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Snow mold

Typhula Blight and Fuasarium Patch

The snow molds usually appear in the spring as the snow melts from lawns. There are two common types of snow mold: Typhula Blight and Fusarium Patch. They usually can be distinguished by their symptoms, develop under slightly different conditions, and are controlled by different fungicides. Typhula Blight is caused by the low temperature fungi, Typhula incarnata and T. ishikariensis, especially active under the snow covering unfrozen ground.

Typhula Blight damage first appears when the snow is melting. Roughly circular patches 2 to 40 inches or more in diameter develop. These patches are straw colored, and enlarge as long as the grass remains cold and wet from melting snow. The grass in the patches has a matted appearance, and may have a visible gray colored mold growth on the whole patch or on the advancing margin. Hard fungus bodies called sclerotia develop on or are imbedded in the leaves and crowns of affected plants. These sclerotia are more or less spherical in shape. The sclerotia of T. ishikariensis are the size of a pinhead and black; those of T. incarnata are up to 3/16 of an inch in diameter and brown. These sclerotia's presence help diagnose Typhula Blight.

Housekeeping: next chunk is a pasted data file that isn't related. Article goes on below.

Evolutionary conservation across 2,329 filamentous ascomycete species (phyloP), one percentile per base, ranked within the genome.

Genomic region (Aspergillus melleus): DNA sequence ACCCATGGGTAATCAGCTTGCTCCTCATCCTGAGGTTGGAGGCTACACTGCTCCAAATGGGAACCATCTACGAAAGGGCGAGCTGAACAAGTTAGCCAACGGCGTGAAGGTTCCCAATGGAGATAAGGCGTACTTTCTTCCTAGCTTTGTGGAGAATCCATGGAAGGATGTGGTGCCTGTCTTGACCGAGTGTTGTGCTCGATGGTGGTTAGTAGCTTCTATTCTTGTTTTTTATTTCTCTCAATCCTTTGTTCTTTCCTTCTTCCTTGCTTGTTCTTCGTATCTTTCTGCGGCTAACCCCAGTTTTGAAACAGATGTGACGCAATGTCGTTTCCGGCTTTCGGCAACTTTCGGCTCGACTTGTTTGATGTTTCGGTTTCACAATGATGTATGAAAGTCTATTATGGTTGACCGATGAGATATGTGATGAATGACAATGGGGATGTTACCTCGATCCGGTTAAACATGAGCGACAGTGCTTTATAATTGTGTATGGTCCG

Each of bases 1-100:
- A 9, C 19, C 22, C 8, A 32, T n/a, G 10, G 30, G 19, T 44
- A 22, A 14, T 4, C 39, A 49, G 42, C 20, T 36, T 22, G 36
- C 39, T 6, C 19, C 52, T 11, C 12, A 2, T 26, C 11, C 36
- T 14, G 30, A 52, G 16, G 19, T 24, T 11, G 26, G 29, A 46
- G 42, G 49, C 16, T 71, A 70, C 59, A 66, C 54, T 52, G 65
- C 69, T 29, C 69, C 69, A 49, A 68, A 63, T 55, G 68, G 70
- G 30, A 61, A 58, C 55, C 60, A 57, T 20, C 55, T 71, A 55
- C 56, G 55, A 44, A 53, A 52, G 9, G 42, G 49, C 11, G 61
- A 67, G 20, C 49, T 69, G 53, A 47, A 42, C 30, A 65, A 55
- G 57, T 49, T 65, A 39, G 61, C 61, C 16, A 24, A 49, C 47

The Typhula fungi survive the summer in the soil or thatch as sclerotia. Active growth of the fungus resumes in the absence of light under snow cover on unfrozen ground. Growth takes place at temperatures as low as freezing (to slightly below freezing) and continues after snow melt in the spring for as long as the grass remains wet and the temperatures cold. Typhula activity stops when the temperature exceeds 45 F or the surface is dry.

Management practices for control of Typhula Blight are similar to those for Fusarium Patch. Fungicides are seldom needed in bluegrass lawns.